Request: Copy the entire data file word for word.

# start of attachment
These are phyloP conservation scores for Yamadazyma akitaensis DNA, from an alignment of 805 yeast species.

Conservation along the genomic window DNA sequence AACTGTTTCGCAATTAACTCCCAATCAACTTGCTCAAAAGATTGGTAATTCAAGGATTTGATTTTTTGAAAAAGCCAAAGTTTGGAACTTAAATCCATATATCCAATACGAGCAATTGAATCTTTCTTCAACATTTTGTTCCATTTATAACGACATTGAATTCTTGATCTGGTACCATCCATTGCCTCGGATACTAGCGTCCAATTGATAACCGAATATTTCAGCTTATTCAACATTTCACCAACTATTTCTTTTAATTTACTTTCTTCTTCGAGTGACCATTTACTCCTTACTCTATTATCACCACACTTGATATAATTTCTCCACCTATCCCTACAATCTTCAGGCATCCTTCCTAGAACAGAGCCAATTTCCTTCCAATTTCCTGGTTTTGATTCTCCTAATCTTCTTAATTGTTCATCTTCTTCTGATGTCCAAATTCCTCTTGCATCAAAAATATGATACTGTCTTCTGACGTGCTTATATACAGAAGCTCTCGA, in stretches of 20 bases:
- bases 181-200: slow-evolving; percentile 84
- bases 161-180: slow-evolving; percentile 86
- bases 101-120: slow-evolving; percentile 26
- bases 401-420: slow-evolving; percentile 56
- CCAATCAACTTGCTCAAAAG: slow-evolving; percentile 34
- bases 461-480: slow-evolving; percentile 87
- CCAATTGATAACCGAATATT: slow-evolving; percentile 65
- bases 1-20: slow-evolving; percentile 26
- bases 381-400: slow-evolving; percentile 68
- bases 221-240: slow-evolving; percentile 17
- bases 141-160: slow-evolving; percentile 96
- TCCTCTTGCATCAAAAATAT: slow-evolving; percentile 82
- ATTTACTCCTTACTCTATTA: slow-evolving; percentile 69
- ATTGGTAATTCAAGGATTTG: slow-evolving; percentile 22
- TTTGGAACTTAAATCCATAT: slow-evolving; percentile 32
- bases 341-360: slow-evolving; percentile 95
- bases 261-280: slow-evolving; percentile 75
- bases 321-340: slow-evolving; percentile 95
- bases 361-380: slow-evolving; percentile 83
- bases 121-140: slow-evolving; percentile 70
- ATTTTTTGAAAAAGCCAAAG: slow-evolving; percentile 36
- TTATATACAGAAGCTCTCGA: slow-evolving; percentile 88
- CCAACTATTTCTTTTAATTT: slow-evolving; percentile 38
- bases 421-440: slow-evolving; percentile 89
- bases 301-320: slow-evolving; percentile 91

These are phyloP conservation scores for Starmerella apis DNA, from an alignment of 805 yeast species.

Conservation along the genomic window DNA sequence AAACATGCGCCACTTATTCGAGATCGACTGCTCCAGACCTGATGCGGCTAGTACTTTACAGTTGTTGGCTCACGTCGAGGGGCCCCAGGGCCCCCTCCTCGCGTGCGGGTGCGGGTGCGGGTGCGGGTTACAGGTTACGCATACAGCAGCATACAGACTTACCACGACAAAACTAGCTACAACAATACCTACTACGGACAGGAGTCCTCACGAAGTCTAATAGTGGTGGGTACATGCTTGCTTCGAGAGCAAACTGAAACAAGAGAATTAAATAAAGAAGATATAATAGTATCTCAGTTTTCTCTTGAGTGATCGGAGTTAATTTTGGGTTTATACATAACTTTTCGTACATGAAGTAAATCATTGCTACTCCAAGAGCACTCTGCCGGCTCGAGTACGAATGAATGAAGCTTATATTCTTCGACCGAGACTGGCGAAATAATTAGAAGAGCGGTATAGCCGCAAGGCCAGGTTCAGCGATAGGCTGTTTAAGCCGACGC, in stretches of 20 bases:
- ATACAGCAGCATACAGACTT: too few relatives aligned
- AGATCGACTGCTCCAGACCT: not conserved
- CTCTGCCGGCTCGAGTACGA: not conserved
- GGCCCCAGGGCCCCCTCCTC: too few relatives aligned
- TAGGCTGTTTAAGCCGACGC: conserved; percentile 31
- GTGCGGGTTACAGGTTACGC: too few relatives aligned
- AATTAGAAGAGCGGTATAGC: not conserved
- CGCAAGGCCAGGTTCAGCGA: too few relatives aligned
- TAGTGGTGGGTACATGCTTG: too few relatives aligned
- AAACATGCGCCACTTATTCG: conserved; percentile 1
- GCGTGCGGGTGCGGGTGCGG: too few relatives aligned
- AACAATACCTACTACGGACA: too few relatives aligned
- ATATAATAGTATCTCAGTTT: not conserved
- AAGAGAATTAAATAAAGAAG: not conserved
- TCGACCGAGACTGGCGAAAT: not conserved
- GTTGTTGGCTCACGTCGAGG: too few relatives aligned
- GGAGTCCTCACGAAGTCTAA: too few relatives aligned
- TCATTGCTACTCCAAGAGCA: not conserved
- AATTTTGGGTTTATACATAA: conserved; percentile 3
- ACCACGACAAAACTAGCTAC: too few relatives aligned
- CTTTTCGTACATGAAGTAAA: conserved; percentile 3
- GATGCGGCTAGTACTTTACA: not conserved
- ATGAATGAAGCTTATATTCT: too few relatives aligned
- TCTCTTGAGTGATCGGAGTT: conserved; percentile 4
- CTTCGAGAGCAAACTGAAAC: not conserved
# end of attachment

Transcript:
These are phyloP conservation scores for Yamadazyma akitaensis DNA, from an alignment of 805 yeast species.

Conservation along the genomic window DNA sequence AACTGTTTCGCAATTAACTCCCAATCAACTTGCTCAAAAGATTGGTAATTCAAGGATTTGATTTTTTGAAAAAGCCAAAGTTTGGAACTTAAATCCATATATCCAATACGAGCAATTGAATCTTTCTTCAACATTTTGTTCCATTTATAACGACATTGAATTCTTGATCTGGTACCATCCATTGCCTCGGATACTAGCGTCCAATTGATAACCGAATATTTCAGCTTATTCAACATTTCACCAACTATTTCTTTTAATTTACTTTCTTCTTCGAGTGACCATTTACTCCTTACTCTATTATCACCACACTTGATATAATTTCTCCACCTATCCCTACAATCTTCAGGCATCCTTCCTAGAACAGAGCCAATTTCCTTCCAATTTCCTGGTTTTGATTCTCCTAATCTTCTTAATTGTTCATCTTCTTCTGATGTCCAAATTCCTCTTGCATCAAAAATATGATACTGTCTTCTGACGTGCTTATATACAGAAGCTCTCGA, in stretches of 20 bases:
- bases 181-200: slow-evolving; percentile 84
- bases 161-180: slow-evolving; percentile 86
- bases 101-120: slow-evolving; percentile 26
- bases 401-420: slow-evolving; percentile 56
- CCAATCAACTTGCTCAAAAG: slow-evolving; percentile 34
- bases 461-480: slow-evolving; percentile 87
- CCAATTGATAACCGAATATT: slow-evolving; percentile 65
- bases 1-20: slow-evolving; percentile 26
- bases 381-400: slow-evolving; percentile 68
- bases 221-240: slow-evolving; percentile 17
- bases 141-160: slow-evolving; percentile 96
- TCCTCTTGCATCAAAAATAT: slow-evolving; percentile 82
- ATTTACTCCTTACTCTATTA: slow-evolving; percentile 69
- ATTGGTAATTCAAGGATTTG: slow-evolving; percentile 22
- TTTGGAACTTAAATCCATAT: slow-evolving; percentile 32
- bases 341-360: slow-evolving; percentile 95
- bases 261-280: slow-evolving; percentile 75
- bases 321-340: slow-evolving; percentile 95
- bases 361-380: slow-evolving; percentile 83
- bases 121-140: slow-evolving; percentile 70
- ATTTTTTGAAAAAGCCAAAG: slow-evolving; percentile 36
- TTATATACAGAAGCTCTCGA: slow-evolving; percentile 88
- CCAACTATTTCTTTTAATTT: slow-evolving; percentile 38
- bases 421-440: slow-evolving; percentile 89
- bases 301-320: slow-evolving; percentile 91

These are phyloP conservation scores for Starmerella apis DNA, from an alignment of 805 yeast species.

Conservation along the genomic window DNA sequence AAACATGCGCCACTTATTCGAGATCGACTGCTCCAGACCTGATGCGGCTAGTACTTTACAGTTGTTGGCTCACGTCGAGGGGCCCCAGGGCCCCCTCCTCGCGTGCGGGTGCGGGTGCGGGTGCGGGTTACAGGTTACGCATACAGCAGCATACAGACTTACCACGACAAAACTAGCTACAACAATACCTACTACGGACAGGAGTCCTCACGAAGTCTAATAGTGGTGGGTACATGCTTGCTTCGAGAGCAAACTGAAACAAGAGAATTAAATAAAGAAGATATAATAGTATCTCAGTTTTCTCTTGAGTGATCGGAGTTAATTTTGGGTTTATACATAACTTTTCGTACATGAAGTAAATCATTGCTACTCCAAGAGCACTCTGCCGGCTCGAGTACGAATGAATGAAGCTTATATTCTTCGACCGAGACTGGCGAAATAATTAGAAGAGCGGTATAGCCGCAAGGCCAGGTTCAGCGATAGGCTGTTTAAGCCGACGC, in stretches of 20 bases:
- ATACAGCAGCATACAGACTT: too few relatives aligned
- AGATCGACTGCTCCAGACCT: not conserved
- CTCTGCCGGCTCGAGTACGA: not conserved
- GGCCCCAGGGCCCCCTCCTC: too few relatives aligned
- TAGGCTGTTTAAGCCGACGC: conserved; percentile 31
- GTGCGGGTTACAGGTTACGC: too few relatives aligned
- AATTAGAAGAGCGGTATAGC: not conserved
- CGCAAGGCCAGGTTCAGCGA: too few relatives aligned
- TAGTGGTGGGTACATGCTTG: too few relatives aligned
- AAACATGCGCCACTTATTCG: conserved; percentile 1
- GCGTGCGGGTGCGGGTGCGG: too few relatives aligned
- AACAATACCTACTACGGACA: too few relatives aligned
- ATATAATAGTATCTCAGTTT: not conserved
- AAGAGAATTAAATAAAGAAG: not conserved
- TCGACCGAGACTGGCGAAAT: not conserved
- GTTGTTGGCTCACGTCGAGG: too few relatives aligned
- GGAGTCCTCACGAAGTCTAA: too few relatives aligned
- TCATTGCTACTCCAAGAGCA: not conserved
- AATTTTGGGTTTATACATAA: conserved; percentile 3
- ACCACGACAAAACTAGCTAC: too few relatives aligned
- CTTTTCGTACATGAAGTAAA: conserved; percentile 3
- GATGCGGCTAGTACTTTACA: not conserved
- ATGAATGAAGCTTATATTCT: too few relatives aligned
- TCTCTTGAGTGATCGGAGTT: conserved; percentile 4
- CTTCGAGAGCAAACTGAAAC: not conserved